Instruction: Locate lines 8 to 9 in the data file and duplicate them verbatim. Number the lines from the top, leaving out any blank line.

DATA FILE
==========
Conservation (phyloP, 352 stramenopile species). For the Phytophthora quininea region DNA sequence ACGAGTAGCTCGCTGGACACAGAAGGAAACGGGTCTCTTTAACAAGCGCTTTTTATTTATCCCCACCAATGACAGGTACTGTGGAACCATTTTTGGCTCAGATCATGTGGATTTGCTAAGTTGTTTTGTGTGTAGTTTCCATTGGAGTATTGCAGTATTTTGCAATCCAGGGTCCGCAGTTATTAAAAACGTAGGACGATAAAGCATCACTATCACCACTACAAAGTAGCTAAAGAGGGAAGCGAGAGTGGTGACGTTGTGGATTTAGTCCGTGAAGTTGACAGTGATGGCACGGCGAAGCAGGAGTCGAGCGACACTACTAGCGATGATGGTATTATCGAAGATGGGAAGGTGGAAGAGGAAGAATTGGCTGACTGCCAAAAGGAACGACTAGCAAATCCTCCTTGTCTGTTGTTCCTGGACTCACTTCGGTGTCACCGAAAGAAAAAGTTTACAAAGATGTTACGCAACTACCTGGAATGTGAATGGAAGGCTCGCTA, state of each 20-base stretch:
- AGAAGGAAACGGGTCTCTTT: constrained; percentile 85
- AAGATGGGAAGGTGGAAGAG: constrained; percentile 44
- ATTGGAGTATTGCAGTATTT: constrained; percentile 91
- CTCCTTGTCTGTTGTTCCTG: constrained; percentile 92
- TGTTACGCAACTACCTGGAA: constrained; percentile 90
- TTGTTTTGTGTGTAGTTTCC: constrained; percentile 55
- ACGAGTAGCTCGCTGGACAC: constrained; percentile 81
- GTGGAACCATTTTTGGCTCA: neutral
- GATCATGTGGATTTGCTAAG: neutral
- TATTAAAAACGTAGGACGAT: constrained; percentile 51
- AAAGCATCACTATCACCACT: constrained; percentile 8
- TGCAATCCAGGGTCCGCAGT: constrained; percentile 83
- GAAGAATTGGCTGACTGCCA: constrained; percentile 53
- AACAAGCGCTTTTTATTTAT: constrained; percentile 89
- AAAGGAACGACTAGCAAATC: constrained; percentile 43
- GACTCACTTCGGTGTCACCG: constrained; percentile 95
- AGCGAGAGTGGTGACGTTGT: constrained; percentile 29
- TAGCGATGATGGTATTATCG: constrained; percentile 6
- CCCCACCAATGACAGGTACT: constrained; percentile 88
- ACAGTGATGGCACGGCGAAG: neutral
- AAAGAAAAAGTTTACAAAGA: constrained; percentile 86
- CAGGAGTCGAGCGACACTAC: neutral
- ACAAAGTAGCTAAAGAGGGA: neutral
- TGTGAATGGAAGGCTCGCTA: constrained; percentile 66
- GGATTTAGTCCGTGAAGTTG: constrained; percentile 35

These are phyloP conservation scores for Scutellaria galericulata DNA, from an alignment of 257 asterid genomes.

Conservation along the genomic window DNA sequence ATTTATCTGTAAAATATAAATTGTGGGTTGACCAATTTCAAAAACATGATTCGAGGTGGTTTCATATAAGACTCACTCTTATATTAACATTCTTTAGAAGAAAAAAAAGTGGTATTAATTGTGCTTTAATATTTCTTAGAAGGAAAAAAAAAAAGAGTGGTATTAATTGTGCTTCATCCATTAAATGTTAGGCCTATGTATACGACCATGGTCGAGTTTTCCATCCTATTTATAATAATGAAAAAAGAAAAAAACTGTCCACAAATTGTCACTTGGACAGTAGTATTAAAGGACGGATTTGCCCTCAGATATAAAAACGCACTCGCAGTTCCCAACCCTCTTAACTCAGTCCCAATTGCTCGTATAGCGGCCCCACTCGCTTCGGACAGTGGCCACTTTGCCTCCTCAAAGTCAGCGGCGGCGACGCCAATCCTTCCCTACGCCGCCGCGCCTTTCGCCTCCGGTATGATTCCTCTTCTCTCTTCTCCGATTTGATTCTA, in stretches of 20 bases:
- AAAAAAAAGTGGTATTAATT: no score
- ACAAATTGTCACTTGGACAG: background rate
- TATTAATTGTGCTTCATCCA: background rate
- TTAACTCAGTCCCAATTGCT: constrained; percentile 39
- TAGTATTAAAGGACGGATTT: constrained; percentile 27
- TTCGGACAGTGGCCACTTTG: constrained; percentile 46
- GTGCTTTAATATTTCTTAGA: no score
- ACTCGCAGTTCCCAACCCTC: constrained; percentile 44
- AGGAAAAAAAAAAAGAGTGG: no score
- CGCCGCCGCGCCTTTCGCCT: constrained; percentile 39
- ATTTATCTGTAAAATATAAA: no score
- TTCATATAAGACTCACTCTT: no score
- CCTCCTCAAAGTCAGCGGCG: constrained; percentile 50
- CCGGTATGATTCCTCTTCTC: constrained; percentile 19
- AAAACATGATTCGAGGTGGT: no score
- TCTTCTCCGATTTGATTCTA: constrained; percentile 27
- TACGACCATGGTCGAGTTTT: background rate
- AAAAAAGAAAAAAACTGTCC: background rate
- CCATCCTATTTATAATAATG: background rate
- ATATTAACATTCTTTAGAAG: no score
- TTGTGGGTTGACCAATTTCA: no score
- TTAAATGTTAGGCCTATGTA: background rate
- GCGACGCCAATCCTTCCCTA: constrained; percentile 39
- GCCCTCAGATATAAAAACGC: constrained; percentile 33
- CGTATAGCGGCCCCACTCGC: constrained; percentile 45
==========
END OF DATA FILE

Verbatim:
- ACGAGTAGCTCGCTGGACAC: constrained; percentile 81
- GTGGAACCATTTTTGGCTCA: neutral